Books are a common (and ideal) gift, and journals even more so for emotional people such as myself. Recently however, I received a book of a different sort entirely – quite unlike any others I have encountered. As I opened Keri Smith’s revolutionary “journal” and was confronted by her emblazoned “WARNING” that I was about to get dirty, wet, question what I was being asked to do and, worst of all, might end up living more recklessly. Well how bad could that be? At the inscription at the end of the page, I saw the book was inscribed to me (and perhaps to you too?): “Dedicated to perfectionists all over the world.”
Keri says “to create is to destroy” – but the process lead me to believe the inverse to be equally true – to destroy is to create. I found myself writing backwards, scouring the house for substances of specific colors and textures and smearing them all over the pristine pages. I went completely against my better judgement (and sanity) and spat on every rule I have held sacred to the preserving of my beloved books. I quite literally poured, spat and dribbled my coffee, smeared dirt, stapled, cut up, scribbled “with reckless abandon”, and chewed (but did not swallow) pages on command. The journal was thrown at speed, hung in public spaces for all to scrawl, had pages ripped out, others stuck in, was taped shut and put through the South African postal service, and accompanied me into the shower.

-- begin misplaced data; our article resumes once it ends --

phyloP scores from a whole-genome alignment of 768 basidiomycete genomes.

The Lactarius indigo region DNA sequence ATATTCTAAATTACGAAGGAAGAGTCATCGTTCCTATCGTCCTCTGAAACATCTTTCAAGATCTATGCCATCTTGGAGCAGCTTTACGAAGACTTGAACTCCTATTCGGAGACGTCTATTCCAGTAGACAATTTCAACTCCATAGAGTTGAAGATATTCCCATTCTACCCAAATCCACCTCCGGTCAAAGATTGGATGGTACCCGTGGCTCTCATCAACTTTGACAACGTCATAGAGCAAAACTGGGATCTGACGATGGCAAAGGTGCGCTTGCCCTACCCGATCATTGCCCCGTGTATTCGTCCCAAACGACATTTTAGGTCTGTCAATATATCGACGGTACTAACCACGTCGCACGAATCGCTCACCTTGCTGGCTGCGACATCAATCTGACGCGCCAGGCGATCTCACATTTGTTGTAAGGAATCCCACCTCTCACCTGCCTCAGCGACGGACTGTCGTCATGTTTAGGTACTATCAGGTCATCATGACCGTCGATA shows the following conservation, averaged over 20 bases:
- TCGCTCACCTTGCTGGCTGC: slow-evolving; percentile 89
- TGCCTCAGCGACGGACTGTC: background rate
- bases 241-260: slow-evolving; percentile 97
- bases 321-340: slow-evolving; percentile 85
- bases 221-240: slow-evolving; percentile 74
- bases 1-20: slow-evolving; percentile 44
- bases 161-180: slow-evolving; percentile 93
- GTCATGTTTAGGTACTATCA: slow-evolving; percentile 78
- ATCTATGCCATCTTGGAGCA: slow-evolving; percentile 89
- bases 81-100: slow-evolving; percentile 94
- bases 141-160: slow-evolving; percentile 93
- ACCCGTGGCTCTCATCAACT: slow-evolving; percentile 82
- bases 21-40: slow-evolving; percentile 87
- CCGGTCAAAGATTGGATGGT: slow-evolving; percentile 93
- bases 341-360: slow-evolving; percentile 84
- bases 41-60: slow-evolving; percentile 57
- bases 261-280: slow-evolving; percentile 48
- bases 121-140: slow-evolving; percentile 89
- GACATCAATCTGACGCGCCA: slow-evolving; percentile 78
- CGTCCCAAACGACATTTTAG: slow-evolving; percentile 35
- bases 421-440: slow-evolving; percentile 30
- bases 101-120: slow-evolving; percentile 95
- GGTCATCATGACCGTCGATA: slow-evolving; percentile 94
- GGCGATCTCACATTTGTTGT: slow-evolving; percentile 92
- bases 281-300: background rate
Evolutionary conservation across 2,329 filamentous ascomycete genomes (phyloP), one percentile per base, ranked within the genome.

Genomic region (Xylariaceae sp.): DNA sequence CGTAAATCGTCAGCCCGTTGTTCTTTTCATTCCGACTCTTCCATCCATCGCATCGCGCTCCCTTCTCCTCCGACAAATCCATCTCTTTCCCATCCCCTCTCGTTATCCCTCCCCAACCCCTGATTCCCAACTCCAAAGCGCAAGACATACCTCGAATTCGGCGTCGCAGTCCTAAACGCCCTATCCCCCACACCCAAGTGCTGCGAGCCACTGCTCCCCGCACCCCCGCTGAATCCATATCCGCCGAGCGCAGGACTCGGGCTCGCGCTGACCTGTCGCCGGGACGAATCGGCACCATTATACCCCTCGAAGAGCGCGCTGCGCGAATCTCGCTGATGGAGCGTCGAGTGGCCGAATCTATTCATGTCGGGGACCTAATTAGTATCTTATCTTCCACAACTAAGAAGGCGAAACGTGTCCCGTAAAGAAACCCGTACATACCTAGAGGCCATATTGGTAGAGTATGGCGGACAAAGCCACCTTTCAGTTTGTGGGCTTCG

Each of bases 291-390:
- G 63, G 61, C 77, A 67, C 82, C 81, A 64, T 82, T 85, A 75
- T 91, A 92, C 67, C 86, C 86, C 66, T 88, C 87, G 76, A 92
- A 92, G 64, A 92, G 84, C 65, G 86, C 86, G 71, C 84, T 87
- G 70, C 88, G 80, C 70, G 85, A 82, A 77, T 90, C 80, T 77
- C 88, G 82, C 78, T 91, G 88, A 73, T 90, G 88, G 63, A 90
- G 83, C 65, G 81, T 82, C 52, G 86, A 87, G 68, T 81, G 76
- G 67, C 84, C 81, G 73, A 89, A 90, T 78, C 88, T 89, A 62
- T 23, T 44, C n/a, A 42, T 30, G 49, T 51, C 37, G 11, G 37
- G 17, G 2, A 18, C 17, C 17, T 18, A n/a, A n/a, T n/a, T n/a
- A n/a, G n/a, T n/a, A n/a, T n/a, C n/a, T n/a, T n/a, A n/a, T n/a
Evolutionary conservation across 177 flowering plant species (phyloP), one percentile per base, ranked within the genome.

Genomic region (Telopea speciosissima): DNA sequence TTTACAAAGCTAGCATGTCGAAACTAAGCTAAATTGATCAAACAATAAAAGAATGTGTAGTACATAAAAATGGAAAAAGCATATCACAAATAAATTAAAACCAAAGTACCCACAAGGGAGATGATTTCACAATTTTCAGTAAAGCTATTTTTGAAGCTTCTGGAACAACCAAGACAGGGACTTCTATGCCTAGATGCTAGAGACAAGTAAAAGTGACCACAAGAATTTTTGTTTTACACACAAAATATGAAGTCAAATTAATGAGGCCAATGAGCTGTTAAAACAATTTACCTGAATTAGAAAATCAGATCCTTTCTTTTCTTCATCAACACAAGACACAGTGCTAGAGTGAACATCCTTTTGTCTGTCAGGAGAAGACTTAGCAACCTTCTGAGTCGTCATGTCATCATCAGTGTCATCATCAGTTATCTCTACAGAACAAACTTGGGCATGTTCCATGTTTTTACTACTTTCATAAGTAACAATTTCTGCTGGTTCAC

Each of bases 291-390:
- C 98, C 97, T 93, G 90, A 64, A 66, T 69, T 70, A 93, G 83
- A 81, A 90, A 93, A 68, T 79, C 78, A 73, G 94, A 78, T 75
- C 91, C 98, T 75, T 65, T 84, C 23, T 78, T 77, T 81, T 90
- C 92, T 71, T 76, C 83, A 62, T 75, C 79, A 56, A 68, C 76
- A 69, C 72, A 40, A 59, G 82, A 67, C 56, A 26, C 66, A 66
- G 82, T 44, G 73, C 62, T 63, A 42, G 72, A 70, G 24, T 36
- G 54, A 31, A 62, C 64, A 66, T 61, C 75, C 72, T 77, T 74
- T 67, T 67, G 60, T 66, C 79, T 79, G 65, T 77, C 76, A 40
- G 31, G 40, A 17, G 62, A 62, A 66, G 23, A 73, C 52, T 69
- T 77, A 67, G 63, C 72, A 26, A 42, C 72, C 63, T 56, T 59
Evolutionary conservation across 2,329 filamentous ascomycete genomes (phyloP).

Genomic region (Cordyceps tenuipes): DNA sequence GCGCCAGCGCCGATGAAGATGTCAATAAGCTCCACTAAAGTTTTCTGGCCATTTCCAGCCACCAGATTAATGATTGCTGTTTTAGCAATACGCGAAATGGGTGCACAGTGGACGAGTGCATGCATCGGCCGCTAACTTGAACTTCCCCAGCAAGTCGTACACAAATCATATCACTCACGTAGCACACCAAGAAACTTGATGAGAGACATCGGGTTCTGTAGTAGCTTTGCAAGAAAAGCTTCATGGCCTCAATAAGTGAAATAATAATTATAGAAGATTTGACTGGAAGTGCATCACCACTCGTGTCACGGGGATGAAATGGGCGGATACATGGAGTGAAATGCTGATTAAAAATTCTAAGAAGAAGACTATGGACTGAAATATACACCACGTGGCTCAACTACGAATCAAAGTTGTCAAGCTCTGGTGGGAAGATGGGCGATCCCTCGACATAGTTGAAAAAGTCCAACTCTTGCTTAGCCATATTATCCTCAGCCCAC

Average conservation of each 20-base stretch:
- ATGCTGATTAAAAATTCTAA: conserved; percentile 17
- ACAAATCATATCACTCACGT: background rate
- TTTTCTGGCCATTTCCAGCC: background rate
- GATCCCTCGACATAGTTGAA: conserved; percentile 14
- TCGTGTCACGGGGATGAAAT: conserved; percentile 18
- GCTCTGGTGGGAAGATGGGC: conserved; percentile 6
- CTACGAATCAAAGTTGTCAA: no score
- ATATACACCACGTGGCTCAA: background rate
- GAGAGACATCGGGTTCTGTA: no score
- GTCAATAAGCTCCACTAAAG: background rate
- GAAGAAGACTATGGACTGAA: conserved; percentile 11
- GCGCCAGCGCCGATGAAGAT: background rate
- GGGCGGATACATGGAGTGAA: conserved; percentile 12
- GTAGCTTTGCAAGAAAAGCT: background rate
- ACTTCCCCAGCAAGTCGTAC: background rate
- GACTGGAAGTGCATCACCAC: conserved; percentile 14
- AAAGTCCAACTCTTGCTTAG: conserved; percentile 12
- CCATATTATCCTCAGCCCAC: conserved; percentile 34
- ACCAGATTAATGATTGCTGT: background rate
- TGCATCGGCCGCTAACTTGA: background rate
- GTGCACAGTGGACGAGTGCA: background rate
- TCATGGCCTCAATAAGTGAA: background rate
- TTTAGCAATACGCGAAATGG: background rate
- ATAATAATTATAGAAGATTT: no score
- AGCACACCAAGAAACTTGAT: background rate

Keri offers an entire book of idea and instruction on how to utterly demolish that previously perfect book, creating a truly unique (and even more perfect) artistic experience. If there is anyway she has forgotten to instruct you to do creative damage, she offers a double page for suggestions on “more ways to wreck this journal.” There are a few remaining tasks in my journal, but the fun has been greatly enjoyed and the point has been attained. This perfectionist is convinced, and almost converted. There are no mistakes: to create is to destroy and to destroy is to create.